TOKYO – For many foreigners in Japan, retail banking can be a real pain, an experience that many would choose to forego entirely — if they could, but they can’t.
Merely opening an account can be a drag, online banking is often cumbersome, and the whole banking experience can be like climbing a Mount Fuji-esque elevation of paperwork.
And that’s not even to mention language: Very few banks in Japan offer multilingual services: meaning you need a friendly local to hold your hand when banking.
But that is changing. Neobanks — or internet- and smart device-based banking providers — have entered the industry, revolutionizing the user experience (UX). Using a smartphone-based app with a simple UX, customers can now open an account in minutes, transfer money easily and manage finances seamlessly.
Bank in Japanese
GIG-A Co., Ltd. is a non-bank financial technology (fintech) company that has created an app to make banking as pain free as possible for foreigners in Japan.
One of the first pain points that the company tackled was language. Many foreigners can attest to walking into a bank, then suddenly being gripped by a sense of doom. Having made their introductions, they then scramble around for the right Japanese word for banking, current account — and various combinations thereof.
That’s why GIG-A has created a multilingual app which is currently available in English, Japanese, Vietnamese and Indonesian — with more languages in the pipeline.
Even better, the app allows you to open an account remotely, at your own pace, without the need to make that terror-inducing, in-person visit to a bank branch. That means that all the personal details and documents (a residence card in case of foreign nationals) can be submitted via the app.
But there’s more. Another issue that foreigners face when banking here is trying to unwind the web of obscure bank charges, most of which are shrouded in Japanese.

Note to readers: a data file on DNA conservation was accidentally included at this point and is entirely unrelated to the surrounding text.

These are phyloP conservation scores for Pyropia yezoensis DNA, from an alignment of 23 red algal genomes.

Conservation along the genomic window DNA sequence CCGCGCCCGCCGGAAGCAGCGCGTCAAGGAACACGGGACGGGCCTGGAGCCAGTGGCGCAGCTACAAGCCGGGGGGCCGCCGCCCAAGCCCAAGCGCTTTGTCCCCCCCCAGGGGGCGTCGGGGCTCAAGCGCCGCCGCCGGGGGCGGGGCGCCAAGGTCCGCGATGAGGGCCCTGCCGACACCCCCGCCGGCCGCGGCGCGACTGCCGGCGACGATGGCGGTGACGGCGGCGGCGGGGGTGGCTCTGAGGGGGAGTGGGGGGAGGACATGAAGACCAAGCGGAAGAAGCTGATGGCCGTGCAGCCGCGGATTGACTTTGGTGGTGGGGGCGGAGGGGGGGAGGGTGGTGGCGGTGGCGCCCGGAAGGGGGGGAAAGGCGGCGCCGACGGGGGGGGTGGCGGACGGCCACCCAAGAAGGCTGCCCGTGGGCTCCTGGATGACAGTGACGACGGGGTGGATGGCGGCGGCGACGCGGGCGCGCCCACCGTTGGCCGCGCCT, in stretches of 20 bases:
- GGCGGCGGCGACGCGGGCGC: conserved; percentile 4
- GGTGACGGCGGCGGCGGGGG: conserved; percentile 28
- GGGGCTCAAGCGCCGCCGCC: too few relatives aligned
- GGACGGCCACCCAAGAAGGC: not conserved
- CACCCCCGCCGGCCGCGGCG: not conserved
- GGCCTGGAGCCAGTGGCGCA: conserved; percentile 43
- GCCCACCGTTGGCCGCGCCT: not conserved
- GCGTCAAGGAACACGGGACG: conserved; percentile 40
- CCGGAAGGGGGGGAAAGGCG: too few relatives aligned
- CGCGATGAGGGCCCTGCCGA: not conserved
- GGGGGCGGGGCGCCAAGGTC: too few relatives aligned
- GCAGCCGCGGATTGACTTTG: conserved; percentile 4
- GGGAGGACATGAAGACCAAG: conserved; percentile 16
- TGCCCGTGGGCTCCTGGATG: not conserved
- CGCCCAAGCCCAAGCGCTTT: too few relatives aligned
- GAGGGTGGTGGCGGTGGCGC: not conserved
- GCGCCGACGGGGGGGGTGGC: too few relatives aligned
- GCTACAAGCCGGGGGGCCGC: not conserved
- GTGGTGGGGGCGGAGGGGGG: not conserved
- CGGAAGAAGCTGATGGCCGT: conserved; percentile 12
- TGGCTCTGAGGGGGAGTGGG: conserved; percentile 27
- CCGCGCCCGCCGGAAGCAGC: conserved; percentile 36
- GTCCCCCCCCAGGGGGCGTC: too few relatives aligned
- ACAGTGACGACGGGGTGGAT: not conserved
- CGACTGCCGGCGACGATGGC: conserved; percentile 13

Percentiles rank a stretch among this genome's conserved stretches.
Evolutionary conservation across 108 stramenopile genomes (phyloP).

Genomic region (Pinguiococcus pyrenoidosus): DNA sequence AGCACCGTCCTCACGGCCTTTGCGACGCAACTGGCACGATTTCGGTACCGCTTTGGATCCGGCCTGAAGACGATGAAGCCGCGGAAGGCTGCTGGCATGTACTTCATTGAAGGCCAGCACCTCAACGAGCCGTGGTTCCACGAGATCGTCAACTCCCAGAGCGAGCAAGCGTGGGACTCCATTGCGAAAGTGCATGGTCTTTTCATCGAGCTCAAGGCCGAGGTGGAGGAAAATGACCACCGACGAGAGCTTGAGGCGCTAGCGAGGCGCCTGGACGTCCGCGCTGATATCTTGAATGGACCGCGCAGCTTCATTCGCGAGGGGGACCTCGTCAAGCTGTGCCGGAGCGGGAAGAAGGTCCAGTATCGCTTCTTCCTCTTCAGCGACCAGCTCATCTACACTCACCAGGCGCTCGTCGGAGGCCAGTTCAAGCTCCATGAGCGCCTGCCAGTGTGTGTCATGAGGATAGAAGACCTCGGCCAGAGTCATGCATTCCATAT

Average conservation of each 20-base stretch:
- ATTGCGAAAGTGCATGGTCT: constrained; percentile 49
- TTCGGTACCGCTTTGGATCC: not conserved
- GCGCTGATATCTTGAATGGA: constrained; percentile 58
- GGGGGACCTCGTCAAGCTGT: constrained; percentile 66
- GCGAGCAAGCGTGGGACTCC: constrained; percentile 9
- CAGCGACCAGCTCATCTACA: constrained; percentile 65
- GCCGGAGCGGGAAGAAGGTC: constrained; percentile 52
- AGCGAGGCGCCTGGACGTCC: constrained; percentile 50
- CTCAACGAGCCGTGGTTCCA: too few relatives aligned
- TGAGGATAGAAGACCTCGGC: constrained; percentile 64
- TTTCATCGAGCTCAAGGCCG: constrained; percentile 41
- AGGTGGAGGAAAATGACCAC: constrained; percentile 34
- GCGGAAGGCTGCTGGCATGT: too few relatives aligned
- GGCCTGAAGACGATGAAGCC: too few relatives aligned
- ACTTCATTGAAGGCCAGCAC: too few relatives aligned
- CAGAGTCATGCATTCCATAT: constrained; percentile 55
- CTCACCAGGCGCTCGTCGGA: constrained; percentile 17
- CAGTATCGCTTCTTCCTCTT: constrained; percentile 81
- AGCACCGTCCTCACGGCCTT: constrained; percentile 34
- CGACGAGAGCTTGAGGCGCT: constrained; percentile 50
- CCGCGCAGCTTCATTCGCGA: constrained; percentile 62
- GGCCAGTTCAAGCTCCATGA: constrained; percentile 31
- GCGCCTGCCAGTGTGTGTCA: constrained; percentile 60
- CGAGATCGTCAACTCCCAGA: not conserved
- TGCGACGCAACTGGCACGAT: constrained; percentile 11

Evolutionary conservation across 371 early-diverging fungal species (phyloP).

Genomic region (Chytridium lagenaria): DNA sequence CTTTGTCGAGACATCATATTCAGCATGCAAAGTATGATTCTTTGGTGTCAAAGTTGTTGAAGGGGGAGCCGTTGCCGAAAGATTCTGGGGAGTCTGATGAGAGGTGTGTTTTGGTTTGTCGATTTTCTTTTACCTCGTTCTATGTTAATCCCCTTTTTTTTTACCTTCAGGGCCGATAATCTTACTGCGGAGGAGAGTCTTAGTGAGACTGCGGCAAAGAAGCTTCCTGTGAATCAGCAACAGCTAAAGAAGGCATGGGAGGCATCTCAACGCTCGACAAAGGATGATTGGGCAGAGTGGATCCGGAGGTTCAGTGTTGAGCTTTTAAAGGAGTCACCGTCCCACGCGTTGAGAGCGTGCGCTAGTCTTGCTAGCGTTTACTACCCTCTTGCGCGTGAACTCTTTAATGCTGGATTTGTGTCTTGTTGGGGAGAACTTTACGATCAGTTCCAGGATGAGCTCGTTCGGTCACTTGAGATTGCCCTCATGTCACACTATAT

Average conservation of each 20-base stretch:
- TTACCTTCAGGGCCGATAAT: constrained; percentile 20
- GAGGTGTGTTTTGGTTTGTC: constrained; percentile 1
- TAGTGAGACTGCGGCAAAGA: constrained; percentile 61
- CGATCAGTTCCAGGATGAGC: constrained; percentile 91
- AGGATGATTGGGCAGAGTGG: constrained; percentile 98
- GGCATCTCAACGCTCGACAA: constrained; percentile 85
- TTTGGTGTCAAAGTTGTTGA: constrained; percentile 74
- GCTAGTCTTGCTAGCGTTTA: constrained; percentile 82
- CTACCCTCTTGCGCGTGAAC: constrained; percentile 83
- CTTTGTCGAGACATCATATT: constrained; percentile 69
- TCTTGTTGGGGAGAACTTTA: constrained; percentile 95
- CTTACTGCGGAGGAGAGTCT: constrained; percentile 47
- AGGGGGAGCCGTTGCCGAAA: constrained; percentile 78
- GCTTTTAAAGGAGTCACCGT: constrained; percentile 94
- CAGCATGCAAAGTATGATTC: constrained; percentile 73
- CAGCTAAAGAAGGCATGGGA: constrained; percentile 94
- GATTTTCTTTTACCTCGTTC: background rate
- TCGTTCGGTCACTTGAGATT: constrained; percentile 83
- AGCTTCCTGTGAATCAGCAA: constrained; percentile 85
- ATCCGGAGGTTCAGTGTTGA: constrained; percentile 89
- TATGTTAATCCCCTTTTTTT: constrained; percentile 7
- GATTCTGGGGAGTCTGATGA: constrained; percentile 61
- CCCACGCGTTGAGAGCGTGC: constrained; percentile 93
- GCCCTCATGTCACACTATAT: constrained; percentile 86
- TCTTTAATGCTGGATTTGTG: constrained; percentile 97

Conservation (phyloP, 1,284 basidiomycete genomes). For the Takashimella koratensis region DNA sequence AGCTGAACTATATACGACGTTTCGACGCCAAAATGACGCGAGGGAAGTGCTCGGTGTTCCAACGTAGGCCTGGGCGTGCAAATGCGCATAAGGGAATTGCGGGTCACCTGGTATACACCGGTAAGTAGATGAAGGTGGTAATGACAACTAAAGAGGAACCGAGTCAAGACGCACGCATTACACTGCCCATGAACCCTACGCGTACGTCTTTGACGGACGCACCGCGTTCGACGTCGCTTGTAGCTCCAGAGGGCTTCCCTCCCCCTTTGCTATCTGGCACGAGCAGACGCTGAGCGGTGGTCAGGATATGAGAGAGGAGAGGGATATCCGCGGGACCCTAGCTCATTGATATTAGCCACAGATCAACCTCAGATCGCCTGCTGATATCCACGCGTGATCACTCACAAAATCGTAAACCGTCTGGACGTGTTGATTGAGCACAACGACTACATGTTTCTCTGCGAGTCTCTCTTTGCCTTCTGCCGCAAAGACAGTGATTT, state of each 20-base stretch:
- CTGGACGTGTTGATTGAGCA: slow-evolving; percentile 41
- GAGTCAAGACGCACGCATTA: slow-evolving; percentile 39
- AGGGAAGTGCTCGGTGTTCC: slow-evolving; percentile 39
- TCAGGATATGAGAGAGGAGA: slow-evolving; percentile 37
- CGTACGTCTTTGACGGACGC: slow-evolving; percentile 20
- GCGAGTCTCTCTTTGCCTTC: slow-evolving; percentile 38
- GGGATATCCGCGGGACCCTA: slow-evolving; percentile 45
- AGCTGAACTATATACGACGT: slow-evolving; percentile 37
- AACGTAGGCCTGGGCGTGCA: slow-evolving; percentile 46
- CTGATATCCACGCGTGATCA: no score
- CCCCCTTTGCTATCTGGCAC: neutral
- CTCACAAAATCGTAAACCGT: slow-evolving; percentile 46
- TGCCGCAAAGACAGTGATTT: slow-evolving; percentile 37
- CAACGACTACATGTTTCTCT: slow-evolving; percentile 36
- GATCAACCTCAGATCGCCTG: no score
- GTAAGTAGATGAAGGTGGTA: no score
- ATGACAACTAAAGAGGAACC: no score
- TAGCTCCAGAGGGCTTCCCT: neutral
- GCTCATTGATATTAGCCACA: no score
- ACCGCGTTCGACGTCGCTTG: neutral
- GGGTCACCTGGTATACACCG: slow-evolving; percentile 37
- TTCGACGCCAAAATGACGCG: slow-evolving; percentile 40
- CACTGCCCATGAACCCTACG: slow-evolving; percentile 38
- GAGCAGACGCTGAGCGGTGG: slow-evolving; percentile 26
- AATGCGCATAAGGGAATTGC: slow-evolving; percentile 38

Such charges include interbank transfers and withdrawals, and what’s more, the pricing thereof can vary from bank to bank, depending on the service or product.
Here, too, GIG-A is bringing simplicity and openness. That’s why they offer a transparent, monthly fee — for multiple transactions. Users not only can track transactions remotely in a language they understand natively, but also avoid surprising costs while saving money.
Tapping its deep knowledge of the feedback of foreigners in Japan, GIG-A constantly tweaks its app, ensuring an updated UX banking experience for their customers.
For example, the company’s upcoming offers include a payment card and integrating international remittance services—the latter being a must-have for most foreigners.
Efforts to help eliminate current visa-related restrictions are also ongoing, allowing GIG-A to provide services to those who have been in Japan for less than 6 months (and don’t have a valid work visa of at least a year).
Providing services to students and U.S. citizens are also in the company’s plans; such services are currently not available due to the constraints of GIG-A’s partner bank.
Trying to navigate the retail banking experience in Japan has been a challenge for foreigners for some time. GIG-A, for one, understands that intimately.
But to learn more, earlier this year the company partnered with Japan Today and conducted a survey of foreigners using the banking industry here.
The study, “GIG-A Banking Satisfactory Report,” included topics such as which banks are favored by foreigners and service and product satisfaction levels in the industry.